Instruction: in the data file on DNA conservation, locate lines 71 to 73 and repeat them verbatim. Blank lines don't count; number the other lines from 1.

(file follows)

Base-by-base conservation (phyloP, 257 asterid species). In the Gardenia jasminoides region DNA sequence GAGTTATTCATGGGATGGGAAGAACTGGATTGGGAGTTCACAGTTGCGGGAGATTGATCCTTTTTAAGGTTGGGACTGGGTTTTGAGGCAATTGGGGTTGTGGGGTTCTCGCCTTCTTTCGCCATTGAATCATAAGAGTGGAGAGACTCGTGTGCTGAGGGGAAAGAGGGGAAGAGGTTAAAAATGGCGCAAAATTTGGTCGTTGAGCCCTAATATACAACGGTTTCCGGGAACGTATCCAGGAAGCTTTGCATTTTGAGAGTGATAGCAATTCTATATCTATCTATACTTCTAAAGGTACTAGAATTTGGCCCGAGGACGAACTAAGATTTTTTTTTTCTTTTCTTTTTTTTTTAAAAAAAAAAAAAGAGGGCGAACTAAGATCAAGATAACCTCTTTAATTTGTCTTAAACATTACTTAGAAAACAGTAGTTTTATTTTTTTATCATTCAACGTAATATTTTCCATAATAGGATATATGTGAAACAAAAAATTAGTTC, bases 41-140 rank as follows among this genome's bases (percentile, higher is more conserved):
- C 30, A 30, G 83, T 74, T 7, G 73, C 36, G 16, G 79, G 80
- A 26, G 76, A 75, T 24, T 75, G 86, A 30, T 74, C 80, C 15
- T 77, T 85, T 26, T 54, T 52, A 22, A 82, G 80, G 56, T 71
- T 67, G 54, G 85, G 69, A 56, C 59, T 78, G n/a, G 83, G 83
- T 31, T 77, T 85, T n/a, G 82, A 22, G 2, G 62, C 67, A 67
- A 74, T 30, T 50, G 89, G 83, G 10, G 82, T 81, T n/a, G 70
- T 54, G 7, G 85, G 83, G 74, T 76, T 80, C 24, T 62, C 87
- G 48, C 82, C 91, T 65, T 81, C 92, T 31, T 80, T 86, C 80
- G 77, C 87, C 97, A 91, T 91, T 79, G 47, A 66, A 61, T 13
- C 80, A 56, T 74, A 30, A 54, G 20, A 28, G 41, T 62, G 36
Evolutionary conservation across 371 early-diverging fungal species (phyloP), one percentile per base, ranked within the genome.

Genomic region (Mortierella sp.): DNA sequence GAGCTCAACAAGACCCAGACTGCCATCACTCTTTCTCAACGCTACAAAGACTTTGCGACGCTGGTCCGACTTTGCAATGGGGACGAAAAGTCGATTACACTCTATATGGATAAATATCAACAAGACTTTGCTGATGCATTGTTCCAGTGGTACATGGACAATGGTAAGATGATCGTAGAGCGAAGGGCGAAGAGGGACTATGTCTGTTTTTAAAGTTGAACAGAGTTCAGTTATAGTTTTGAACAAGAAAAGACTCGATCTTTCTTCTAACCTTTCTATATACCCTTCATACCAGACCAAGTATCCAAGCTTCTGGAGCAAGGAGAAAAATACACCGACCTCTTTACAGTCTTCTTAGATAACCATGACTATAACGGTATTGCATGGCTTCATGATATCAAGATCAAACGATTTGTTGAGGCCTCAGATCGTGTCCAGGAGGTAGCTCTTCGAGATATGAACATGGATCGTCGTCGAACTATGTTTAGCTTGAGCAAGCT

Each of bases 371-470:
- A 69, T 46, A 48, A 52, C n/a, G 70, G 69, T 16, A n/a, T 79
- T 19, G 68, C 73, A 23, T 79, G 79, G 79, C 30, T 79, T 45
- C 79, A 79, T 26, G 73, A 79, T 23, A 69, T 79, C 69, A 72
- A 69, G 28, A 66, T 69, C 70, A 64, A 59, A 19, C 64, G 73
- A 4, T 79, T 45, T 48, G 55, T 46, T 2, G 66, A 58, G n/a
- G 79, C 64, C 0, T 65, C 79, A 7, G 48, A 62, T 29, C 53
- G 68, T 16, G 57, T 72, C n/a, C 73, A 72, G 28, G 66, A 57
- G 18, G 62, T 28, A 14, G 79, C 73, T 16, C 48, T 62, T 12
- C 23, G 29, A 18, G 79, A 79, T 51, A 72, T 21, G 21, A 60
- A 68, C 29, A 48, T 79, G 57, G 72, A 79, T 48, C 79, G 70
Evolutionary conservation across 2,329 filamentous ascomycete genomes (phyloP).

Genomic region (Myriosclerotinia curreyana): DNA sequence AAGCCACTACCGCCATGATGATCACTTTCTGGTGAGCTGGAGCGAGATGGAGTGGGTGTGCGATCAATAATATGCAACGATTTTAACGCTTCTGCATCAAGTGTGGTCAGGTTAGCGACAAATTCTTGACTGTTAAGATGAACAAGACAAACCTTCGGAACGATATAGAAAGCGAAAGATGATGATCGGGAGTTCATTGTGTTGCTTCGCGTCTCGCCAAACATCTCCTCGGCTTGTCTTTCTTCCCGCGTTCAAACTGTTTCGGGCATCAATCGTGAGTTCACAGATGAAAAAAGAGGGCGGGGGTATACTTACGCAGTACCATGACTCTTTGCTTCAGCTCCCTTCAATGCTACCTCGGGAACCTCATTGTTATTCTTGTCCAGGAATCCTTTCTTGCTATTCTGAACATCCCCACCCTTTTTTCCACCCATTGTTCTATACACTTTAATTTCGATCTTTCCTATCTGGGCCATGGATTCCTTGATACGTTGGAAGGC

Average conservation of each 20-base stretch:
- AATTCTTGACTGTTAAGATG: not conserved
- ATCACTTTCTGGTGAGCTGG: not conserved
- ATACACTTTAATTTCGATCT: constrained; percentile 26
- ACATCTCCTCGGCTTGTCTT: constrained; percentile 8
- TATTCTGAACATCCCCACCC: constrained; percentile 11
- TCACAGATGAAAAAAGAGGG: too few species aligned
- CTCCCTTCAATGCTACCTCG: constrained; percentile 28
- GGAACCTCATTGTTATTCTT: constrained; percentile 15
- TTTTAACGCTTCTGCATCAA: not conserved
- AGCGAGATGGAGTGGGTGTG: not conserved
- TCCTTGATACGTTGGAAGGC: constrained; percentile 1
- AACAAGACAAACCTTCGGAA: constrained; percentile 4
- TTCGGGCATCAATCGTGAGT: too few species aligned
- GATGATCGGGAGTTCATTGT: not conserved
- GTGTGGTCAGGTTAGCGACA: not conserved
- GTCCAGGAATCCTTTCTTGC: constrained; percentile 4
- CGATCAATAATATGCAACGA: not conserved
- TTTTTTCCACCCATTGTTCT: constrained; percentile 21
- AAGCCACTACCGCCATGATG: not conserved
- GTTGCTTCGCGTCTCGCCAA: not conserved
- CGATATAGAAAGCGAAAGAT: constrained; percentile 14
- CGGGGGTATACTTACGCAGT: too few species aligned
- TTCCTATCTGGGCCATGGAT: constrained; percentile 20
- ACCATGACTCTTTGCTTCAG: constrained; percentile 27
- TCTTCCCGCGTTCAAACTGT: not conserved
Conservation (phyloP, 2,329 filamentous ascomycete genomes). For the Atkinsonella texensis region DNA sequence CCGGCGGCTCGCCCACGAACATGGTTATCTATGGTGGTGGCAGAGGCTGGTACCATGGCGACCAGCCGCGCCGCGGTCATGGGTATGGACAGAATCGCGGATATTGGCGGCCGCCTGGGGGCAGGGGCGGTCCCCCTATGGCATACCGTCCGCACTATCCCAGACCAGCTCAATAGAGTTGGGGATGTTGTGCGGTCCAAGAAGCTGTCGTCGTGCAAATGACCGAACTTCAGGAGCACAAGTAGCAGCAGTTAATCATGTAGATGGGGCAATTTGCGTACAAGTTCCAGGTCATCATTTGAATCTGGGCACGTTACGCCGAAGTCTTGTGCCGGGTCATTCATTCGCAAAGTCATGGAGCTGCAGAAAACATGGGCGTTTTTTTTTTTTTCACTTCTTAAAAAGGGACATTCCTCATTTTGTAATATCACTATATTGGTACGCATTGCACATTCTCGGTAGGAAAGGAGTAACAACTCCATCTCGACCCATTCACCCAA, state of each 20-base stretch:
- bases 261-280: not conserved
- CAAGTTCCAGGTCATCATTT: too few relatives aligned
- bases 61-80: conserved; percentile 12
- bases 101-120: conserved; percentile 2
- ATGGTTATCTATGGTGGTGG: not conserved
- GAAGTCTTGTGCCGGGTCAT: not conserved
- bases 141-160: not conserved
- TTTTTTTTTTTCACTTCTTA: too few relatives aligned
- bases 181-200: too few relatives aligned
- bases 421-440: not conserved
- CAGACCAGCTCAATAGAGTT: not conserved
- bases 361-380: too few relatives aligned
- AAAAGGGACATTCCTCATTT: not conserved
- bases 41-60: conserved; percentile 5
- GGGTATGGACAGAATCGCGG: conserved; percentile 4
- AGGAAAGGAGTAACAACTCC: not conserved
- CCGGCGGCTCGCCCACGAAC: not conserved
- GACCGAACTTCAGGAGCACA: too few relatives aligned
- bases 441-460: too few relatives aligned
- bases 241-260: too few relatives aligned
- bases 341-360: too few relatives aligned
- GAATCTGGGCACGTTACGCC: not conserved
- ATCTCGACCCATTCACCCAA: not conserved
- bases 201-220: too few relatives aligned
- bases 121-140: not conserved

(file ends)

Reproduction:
- GACCGAACTTCAGGAGCACA: too few relatives aligned
- bases 441-460: too few relatives aligned
- bases 241-260: too few relatives aligned